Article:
Panhandle Plains
2010 Census - 6,105
2000 Census - 6,778
Childress, Texas
Childress Texas History:
Childress initially developed as the two separate towns of Childress City and Henry which were located four miles apart on land formerly owned by the OX Ranch. Childress County was organized when the Fort Worth and Denver City Railway built a line through the area in 1887. Childress won the election for county seat, but was ultimately declared illegal. Eventually Henry became the county seat, but the railroad gave Childress residents town lots in Henry, and Henry was renamed Childress. The town’s growth benefited from the presence of the railroad which built the Dwight Hotel, the section house and the depot. When the city incorporated in 1890, it had a post office, a livery stable, a boarding house, a restaurant, three stores, a local YMCA, a theater, and a population of 621. In 1901, the railroad made Childress a division point and constructed shops, roundhouses, and terminal facilities on land donated by Childress residents and using funds approved in a bond election. The expansion of the railroad business and an influx of settlers caused the population to swell to 5,003 by 1910. The town’s growth began to slow after the depression and Dust Bowl era, and after modern farm machinery reduced the number of needed farm workers. Today Childress is still an important agricultural center. Childress is located at the intersection of U.S. 83/62 and U.S.287 (Avenue F), 49 miles northwest of Crowell, 32 miles northwest of Quanah, 32 miles north of Paducah, 63 miles northeast of Matador, 56 miles east of Quitaque and Copper Breaks State Park, 46.8 miles east of Turkey, 117 miles south of Amarillo, 57 miles southeast of Clarendon, and 32 miles south of Wellington, Texas.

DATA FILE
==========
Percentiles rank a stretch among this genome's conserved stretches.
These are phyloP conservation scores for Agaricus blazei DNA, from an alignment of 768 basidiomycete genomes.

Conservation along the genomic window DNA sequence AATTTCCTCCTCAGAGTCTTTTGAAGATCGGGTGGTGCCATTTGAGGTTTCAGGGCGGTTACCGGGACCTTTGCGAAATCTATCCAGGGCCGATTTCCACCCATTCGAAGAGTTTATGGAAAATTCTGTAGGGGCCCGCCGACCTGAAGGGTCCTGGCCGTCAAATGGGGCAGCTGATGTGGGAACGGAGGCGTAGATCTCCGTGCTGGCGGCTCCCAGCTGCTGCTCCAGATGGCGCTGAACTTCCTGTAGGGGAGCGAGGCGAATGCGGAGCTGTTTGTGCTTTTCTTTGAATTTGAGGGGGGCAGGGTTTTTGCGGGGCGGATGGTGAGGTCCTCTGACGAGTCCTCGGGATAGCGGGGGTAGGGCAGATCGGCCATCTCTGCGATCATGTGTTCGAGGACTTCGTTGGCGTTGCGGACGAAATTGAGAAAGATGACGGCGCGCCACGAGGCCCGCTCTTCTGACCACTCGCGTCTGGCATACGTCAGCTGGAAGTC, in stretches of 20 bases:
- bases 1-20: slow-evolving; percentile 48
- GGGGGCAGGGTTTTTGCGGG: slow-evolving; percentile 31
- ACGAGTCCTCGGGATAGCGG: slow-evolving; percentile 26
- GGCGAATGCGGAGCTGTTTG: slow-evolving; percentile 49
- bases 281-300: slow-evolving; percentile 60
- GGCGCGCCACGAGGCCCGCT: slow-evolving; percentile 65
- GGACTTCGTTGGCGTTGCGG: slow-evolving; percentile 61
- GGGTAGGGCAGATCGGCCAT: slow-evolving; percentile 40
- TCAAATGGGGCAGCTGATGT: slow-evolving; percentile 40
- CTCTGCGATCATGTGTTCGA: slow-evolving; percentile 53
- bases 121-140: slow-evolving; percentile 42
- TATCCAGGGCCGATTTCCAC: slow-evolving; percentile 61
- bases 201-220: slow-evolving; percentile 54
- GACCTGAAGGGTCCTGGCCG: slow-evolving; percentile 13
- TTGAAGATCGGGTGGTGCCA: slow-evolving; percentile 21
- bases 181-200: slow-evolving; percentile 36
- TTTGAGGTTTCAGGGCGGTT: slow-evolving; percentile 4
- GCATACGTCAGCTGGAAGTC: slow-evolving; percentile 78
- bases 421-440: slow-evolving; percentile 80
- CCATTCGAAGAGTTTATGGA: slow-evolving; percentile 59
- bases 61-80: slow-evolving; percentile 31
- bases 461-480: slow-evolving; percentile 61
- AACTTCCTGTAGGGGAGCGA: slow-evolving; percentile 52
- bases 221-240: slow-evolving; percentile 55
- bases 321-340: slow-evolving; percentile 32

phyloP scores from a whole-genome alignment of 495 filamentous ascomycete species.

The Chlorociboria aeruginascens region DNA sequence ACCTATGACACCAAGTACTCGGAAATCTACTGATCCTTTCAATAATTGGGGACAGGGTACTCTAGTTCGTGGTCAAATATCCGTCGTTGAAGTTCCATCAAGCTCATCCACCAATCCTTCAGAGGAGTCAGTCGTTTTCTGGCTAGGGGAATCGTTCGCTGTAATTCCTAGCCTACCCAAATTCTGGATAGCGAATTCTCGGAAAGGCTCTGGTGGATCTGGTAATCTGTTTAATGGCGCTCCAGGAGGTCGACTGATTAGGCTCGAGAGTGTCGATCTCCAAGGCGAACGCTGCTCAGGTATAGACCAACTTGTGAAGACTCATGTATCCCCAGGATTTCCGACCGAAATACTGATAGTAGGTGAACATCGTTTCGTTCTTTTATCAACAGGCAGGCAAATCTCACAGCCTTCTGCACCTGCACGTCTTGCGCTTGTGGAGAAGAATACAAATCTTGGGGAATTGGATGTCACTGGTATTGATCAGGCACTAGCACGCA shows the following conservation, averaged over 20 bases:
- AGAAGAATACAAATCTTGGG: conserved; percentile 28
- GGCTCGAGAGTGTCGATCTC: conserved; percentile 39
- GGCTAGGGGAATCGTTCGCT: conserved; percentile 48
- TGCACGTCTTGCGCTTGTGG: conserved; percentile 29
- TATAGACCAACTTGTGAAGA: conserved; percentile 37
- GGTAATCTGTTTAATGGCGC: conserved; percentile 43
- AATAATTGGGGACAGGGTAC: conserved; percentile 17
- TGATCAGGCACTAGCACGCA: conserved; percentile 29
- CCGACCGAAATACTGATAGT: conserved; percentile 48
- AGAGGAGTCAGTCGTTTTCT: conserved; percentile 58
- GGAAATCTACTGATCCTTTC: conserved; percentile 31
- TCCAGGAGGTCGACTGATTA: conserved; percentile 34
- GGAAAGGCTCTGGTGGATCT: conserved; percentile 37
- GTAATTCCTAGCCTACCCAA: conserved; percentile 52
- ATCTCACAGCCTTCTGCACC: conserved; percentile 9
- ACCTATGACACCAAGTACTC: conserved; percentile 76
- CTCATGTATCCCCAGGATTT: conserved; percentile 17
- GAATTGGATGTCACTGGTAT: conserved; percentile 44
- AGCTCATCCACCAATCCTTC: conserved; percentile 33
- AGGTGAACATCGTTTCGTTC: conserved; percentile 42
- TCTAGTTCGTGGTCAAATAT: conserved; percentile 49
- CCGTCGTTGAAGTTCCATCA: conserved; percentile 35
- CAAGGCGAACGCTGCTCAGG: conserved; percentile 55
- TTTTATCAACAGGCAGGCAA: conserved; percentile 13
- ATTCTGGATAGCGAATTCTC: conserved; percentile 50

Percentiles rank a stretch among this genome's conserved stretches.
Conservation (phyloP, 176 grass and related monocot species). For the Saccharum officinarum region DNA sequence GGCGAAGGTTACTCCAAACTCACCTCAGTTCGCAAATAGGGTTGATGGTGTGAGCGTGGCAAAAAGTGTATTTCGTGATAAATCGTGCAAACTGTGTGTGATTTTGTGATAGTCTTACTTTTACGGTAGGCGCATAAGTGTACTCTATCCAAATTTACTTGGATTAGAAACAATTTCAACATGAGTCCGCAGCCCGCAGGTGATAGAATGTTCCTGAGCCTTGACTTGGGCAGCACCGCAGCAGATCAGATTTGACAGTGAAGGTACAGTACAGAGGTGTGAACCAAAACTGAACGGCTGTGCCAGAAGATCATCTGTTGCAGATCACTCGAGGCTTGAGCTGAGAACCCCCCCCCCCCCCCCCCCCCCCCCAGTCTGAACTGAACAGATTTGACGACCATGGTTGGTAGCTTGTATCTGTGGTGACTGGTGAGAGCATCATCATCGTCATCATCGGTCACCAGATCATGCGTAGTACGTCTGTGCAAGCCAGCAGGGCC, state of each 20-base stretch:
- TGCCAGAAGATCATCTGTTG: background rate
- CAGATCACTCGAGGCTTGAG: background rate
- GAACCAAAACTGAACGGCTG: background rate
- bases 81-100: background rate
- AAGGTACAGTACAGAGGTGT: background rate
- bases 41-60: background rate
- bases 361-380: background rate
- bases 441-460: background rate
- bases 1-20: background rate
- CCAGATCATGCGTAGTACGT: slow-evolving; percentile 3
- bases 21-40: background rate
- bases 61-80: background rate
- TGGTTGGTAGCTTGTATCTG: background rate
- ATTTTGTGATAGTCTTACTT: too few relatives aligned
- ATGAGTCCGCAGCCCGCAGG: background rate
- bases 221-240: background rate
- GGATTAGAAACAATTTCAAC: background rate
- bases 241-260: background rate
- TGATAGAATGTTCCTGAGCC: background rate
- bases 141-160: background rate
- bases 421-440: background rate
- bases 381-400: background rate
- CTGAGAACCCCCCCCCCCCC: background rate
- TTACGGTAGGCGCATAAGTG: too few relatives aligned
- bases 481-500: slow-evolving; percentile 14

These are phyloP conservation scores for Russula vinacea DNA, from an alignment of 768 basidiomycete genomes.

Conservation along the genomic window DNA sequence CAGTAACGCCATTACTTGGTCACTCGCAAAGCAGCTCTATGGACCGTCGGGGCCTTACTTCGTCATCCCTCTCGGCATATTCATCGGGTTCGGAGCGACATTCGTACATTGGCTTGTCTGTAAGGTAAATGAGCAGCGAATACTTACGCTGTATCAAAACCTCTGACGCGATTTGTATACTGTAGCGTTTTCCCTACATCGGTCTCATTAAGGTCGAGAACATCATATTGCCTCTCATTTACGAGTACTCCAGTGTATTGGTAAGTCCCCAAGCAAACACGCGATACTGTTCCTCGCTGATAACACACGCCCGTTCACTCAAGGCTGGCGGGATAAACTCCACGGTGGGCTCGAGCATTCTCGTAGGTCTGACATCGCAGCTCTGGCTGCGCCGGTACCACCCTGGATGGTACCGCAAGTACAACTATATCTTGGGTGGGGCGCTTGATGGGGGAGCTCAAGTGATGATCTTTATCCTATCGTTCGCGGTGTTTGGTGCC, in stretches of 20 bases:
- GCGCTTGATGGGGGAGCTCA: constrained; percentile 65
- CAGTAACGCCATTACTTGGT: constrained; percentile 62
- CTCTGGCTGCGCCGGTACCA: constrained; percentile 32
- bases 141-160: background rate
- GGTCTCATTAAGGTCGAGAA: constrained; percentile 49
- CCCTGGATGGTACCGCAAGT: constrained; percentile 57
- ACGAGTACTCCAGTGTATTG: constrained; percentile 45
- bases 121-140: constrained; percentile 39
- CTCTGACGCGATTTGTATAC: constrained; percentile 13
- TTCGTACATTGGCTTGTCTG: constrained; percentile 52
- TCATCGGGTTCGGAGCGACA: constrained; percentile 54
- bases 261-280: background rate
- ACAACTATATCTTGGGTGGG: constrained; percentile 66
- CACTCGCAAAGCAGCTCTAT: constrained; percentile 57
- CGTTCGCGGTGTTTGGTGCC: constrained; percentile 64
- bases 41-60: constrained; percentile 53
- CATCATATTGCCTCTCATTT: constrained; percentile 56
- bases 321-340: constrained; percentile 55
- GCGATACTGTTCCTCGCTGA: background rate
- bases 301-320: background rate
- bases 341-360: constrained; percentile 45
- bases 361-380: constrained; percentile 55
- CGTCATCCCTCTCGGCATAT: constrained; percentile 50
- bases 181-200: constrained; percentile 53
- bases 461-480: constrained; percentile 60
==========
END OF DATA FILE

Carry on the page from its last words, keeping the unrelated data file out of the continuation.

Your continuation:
Texas Plains Trail Region:
The 52-county Texas Plains Trail Region includes the Texas Panhandle and Plains. It stretches from the Texas towns of Big Spring and Colorado City in the southern portion of the region, to Muleshoe and the New Mexico state border in the west, to Quanah and Knox City in the east, and to the top of the Texas Panhandle, from Dalhart in the west to Lipscomb in the east. The Texas Plains Trail Region organization is a nonprofit heritage tourism organization affiliated with the Texas Historical Commission. TPTR acts as an economic development initiative that helps Texas communities to promote their historic and cultural resources, and increase tourism to their areas. The organization helps promote travel to heritage destinations and historic sites. A name repeatedly mentioned in the history of West Texas is Cynthia Ann Parker, a young child captured during a raid on Fort Parker. She grew up among the Comanches, married Comanche chief Peta Nocona, and had three children, Pecos, Quanah and Prairie Flower. In 1860, a party of Texas Rangers led by Sul Ross, a future governor of Texas, rescued her and her infant daughter Prairie Flower; Charles Goodnight participated in this raid. Her son Quanah became famous as the last Great War Chief of the Comanche. One of TPTR’s most visible recent projects is the Quanah Parker Trail. When the project is completed, giant Quanah Parker arrow markers will have been installed in all 52 counties in the Texas Plains Trail Region. Some counties will have more than one installation. The arrows were created and donated by New Home, Texas, artist Charles Smith. As of early 2014, over 70 arrows had been installed in almost 50 counties. Each arrow will have a plaque giving pertinent historical information. (806) 747-1997. P.O. Box 88, Lubbock, Texas 79408. Email  T exas Plains Trail Map